Practice Makes Perfect 3/15 Can you explain the code?

#1

It seems that I totally didn’t get what they were asking for in this part…

The way I interpret what they are askin us is - Is the number we call x with an int or a float, IF it is int then that is True and ELSE(float) then that is False…

This is my code(and it actually worked), but the solution is waaaaay different:

def is_int(x):
if x == int(x):
return True
else:
return False

And the Codecademy solution:

def is_int(x):
absolute = abs(x)
rounded = round(absolute)
return absolute - rounded == 0

Can somebody explain what they are actually asking for and explain their solution to me?

And let me take it a step further and call x with the number 7.5, the code will look like this. But can you explain what I am looking at here…?

def is_int(x): #7.5
absolute = abs(x) #7.5
rounded = round(absolute) #8.0
return absolute - rounded == 0 #7.5 – 8.0 which is equal to -0,5 so -0.5 == 0

I see that -0.5 is a float and is not the same as 0 and that will be interpreted as False I guess, but still…whats the deal whit that code…? They want us to find out if the number is an int or a float NOT based on the number it self, but on the differnce between the number and the number when its rounded…? Im I on the right track?

If so I would never in a million years have guessed that thats how Im supposed to write the code…

#2

The return value is a boolean. That is a comparison, not an assignment.

There are any number of ways to determine if a number is an integer, and that is just one of them. The instructions specifically stated to NOT use `int()`, as I recall.

Not sure if `abs()` or `round()` were even covered up to this point so clearly they expect us to do some background research before embarking upon the problem.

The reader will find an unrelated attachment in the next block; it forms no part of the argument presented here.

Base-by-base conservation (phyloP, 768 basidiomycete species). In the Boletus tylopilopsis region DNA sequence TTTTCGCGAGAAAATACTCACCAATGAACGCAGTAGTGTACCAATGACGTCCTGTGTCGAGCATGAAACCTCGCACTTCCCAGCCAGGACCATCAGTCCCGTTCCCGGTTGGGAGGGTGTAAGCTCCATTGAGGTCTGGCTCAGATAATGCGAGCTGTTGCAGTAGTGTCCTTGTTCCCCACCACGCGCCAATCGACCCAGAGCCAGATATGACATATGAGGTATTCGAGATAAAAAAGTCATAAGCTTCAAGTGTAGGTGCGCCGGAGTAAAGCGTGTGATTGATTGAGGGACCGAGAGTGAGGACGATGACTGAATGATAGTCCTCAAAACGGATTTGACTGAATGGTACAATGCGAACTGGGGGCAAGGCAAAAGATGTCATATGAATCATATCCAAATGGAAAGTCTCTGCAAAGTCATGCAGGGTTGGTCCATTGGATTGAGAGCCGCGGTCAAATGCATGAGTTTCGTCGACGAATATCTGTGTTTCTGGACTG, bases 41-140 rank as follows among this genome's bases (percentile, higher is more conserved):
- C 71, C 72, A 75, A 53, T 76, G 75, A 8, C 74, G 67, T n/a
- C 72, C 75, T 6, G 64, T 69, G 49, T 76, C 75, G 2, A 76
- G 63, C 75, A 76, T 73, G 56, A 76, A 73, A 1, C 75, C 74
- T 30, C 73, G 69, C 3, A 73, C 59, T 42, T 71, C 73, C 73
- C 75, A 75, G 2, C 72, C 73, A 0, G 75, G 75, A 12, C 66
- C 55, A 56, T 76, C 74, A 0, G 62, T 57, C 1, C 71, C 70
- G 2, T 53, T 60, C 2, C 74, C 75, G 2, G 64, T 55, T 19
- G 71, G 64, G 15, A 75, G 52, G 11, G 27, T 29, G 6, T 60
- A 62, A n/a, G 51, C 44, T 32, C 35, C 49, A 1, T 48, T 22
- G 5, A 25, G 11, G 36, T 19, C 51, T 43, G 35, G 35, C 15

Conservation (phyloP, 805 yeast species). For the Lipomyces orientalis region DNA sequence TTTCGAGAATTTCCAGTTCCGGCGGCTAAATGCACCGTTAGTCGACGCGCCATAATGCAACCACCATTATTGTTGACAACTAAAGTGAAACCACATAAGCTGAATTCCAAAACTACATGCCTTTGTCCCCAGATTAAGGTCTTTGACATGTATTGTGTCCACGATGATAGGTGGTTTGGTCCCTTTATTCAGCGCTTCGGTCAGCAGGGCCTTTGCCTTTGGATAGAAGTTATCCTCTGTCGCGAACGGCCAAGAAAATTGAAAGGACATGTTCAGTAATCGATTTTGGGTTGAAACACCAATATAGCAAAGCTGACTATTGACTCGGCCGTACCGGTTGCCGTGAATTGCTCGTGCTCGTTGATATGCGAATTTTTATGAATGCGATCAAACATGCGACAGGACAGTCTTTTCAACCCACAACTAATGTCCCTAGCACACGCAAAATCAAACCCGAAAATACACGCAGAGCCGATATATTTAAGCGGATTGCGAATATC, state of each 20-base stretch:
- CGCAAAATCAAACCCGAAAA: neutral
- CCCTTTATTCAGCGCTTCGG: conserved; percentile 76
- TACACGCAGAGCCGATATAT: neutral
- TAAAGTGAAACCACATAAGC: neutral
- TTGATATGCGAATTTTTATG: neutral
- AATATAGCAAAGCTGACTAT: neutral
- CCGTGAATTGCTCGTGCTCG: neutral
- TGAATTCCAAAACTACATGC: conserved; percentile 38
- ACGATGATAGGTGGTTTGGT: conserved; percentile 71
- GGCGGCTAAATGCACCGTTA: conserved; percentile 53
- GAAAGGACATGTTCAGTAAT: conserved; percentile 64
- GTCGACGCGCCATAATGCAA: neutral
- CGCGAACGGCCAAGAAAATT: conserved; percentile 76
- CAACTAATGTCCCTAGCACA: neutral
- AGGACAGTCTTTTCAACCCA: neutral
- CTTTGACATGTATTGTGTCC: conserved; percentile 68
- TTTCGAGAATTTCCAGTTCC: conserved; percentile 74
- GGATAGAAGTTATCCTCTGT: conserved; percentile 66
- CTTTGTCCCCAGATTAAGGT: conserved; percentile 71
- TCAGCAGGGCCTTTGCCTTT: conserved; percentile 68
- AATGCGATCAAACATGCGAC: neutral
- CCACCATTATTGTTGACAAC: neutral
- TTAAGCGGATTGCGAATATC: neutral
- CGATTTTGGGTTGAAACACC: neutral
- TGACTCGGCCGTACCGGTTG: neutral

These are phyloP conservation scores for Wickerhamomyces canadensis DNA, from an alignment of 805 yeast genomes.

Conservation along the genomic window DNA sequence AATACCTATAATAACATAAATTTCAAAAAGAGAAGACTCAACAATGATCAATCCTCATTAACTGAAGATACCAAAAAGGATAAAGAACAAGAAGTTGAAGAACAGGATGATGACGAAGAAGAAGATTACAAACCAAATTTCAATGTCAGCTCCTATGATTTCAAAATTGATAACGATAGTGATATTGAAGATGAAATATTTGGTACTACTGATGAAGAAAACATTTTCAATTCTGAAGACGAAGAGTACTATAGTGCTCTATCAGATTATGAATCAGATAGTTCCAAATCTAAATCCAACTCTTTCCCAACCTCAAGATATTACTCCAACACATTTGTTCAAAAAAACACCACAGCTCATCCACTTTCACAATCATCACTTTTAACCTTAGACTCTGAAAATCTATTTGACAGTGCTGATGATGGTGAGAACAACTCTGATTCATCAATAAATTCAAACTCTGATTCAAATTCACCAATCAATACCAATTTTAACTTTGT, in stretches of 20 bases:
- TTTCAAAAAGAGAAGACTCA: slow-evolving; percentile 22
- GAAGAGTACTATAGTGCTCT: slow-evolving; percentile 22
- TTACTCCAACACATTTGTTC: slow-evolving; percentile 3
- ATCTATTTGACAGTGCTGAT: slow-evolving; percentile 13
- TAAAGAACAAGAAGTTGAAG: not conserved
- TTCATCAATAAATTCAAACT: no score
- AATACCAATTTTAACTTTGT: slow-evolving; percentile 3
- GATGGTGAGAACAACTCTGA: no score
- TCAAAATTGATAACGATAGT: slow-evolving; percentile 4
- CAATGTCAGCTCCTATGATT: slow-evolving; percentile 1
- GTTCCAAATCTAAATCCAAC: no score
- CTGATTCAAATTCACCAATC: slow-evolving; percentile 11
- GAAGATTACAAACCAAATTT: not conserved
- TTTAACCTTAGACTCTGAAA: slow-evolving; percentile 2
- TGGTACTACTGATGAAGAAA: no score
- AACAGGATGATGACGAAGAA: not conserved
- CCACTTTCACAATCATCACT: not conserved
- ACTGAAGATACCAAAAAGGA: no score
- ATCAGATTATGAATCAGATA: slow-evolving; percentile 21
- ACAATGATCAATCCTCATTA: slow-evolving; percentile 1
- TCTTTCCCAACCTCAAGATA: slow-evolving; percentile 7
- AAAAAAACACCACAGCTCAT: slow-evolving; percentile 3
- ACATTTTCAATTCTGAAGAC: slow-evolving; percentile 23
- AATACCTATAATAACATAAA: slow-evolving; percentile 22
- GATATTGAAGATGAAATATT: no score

You have a fairly good notion of what that solution is doing, though. `round()` will round up on .5 and down on .4, but in any event, if there is a difference then the number is not an integer.

Technically it is not necessary to cast the absolute value. Any difference will be either zero, or non-zero. That’s the tell.

``return x - round(x) == 0``

#3

RETURN is actually telling us True or False?

And in my example False because -0.5 is not the same as 0?

#4

Not `return`, but the expression it is returning, which is evaluated first, then returned.

Correct. If the difference is not zero, then the number is not an integer.

#5

They mentioned abs() in the earlier lessons, but not round(), but it was easy to see what it was doing when I you look at the code, but I still think they should have mentioned it so that people can say “Hey what if we use this method or that method”, its hard to do research on something that you dont know even exist, unless you look at the solution

Yes, and I got that part too, if the difference is not .0 then you have a float…

Ok so it basically returns either True or False, without the need to show it to us on the screen, and without us needing to actually write a print statement with True or False inside an If/else statement…?

#6

Correct. Rarely do we ever need to use literals in our code since boolean expressions result in one or the other.

``````def is_42(x)
return x == 42

is_42(42)     => True
is_42('42')   => False
``````

As for other solutions, here is another one that you may be familiar with…

``return x % 1 == 0``

#7

Thanks for the help again!

#8

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